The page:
Morning Jaw Locking? A Possible Solution

Dr. Halligan
Dr. Halligan

In my practice, I first meet with a new patient to review medical and dental history as well as gain some understanding of current symptoms.

Patients who have night guards often complain to me that symptoms are worse in the morning with increased clicking and sometimes even jaw locking. The locking may go away after a several minutes and a few gently forced jaw openings.

What is going on here? There are a few possibilities. What I find most often is a night guard that is poorly balanced, with one side hitting much too hard when the person closes. It’s not unusual to see one tooth, usually a lower second molar, in heavy contact with the night guard. This is a recipe for a night guard spending its nights alone in a dresser drawer. But let’s assume that the patient has a night appliance that is well balanced right to left and also has proper anterior-posterior contact as well. Now, what’s going on?

In this situation, I ask the patient a few additional questions. When you wake up and you’re clicking or locking, which side is affected? And tell me about sleep posture? Stomach sleeper? Side sleeper? Which side?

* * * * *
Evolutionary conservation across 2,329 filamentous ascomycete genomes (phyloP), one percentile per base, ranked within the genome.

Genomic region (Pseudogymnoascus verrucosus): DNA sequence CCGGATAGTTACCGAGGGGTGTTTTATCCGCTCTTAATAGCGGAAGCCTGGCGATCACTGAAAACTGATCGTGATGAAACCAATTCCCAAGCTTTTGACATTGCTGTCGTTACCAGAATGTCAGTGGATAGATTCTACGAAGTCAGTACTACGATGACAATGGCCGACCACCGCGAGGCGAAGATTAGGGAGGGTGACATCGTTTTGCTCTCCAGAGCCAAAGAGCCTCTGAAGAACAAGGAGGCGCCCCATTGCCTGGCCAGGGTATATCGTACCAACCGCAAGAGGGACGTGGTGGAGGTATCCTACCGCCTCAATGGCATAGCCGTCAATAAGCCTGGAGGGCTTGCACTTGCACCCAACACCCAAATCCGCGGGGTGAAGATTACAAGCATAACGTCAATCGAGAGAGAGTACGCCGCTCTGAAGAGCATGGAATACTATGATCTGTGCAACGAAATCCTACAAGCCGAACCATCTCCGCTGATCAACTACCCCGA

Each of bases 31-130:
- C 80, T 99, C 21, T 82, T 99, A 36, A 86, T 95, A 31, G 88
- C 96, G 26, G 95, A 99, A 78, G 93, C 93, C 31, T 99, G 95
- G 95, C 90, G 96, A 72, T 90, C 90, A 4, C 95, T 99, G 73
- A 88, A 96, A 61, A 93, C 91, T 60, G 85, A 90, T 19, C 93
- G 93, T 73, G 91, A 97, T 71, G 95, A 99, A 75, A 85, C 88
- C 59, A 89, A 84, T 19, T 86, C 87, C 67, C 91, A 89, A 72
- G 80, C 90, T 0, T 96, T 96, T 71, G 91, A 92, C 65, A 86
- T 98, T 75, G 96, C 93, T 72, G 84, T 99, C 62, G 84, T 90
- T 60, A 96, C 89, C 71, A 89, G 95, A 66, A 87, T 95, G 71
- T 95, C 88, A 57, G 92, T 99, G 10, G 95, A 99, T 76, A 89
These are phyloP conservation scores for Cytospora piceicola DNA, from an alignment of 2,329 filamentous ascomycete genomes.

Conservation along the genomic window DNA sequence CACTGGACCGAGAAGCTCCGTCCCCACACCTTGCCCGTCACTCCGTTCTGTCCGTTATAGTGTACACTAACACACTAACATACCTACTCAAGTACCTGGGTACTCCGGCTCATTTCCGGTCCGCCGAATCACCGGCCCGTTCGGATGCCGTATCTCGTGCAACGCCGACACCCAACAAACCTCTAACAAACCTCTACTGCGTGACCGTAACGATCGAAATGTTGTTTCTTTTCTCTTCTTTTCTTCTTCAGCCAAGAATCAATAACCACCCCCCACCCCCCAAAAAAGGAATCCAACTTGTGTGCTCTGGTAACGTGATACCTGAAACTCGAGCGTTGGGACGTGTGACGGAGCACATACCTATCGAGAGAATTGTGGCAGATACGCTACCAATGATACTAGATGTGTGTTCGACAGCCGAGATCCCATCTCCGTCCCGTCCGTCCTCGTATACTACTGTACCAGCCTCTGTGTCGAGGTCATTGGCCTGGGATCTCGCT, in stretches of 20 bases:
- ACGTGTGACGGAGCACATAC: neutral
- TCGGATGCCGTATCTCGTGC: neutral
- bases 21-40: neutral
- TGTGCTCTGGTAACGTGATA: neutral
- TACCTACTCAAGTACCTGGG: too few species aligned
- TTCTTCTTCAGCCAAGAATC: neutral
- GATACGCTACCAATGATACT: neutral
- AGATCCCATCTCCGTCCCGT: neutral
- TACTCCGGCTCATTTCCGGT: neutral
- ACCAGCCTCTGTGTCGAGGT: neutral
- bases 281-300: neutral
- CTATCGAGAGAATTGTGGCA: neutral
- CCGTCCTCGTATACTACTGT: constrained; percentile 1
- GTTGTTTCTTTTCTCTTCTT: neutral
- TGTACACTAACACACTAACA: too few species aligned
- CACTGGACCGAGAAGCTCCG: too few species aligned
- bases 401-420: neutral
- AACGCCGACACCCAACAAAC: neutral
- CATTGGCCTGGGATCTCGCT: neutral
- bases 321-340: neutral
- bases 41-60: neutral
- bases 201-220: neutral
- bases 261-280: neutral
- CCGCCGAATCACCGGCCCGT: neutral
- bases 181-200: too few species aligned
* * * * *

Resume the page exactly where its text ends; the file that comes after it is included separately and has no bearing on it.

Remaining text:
The common scenario? The person sleeps on her stomach with her head turned to the left. The right side of the face or chin is either supported by her hands or the pillow or both. And which side clicks and locks? The left.

Assuming the locking and clicking goes away with a few mouth openings, this describes the Piper stage II disc displacement—the earliest and least serious displacement. See the following link:

Obviously, when I’m dealing with a stage III or IV or even arthritic situation, I recommend 24 hours per day stabilization: a day positioned orthotic plus a night appliance of appropriate design.

As part of my new patient interview, I always want to know about sleep posture. For the people who state they are side or stomach sleepers and also have significant clicking and locking upon awakening I generally make a special night appliance designed to prevent significant lateral movement.

For a time, I used the SomnoMed snoring/apnea appliance in this situation, but then came up with a simplified, one-piece design that accomplished the same lateral stabilization.

Top view of the “Prado Appliance.” Wings prevent lateral movement.
Top view of the “Prado Appliance.” Wings prevent lateral movement.
Another view of the same appliance.
Another view of the same appliance.
A Prado Appliance in the mouth.

For the person who displaces to the side due to pressure on the side of the face either from hands or pillows, this design has been the answer—it’s very comfortable and patients report no morning clicking or locking.

It should be possible for any laboratory that has experience in the fabrication of oral appliances to duplicate this design; however I send these cases to True Function Lab in Southern California.

Keep this design in mind. In certain situations, it is the key to all night comfort without morning clicking and locking.

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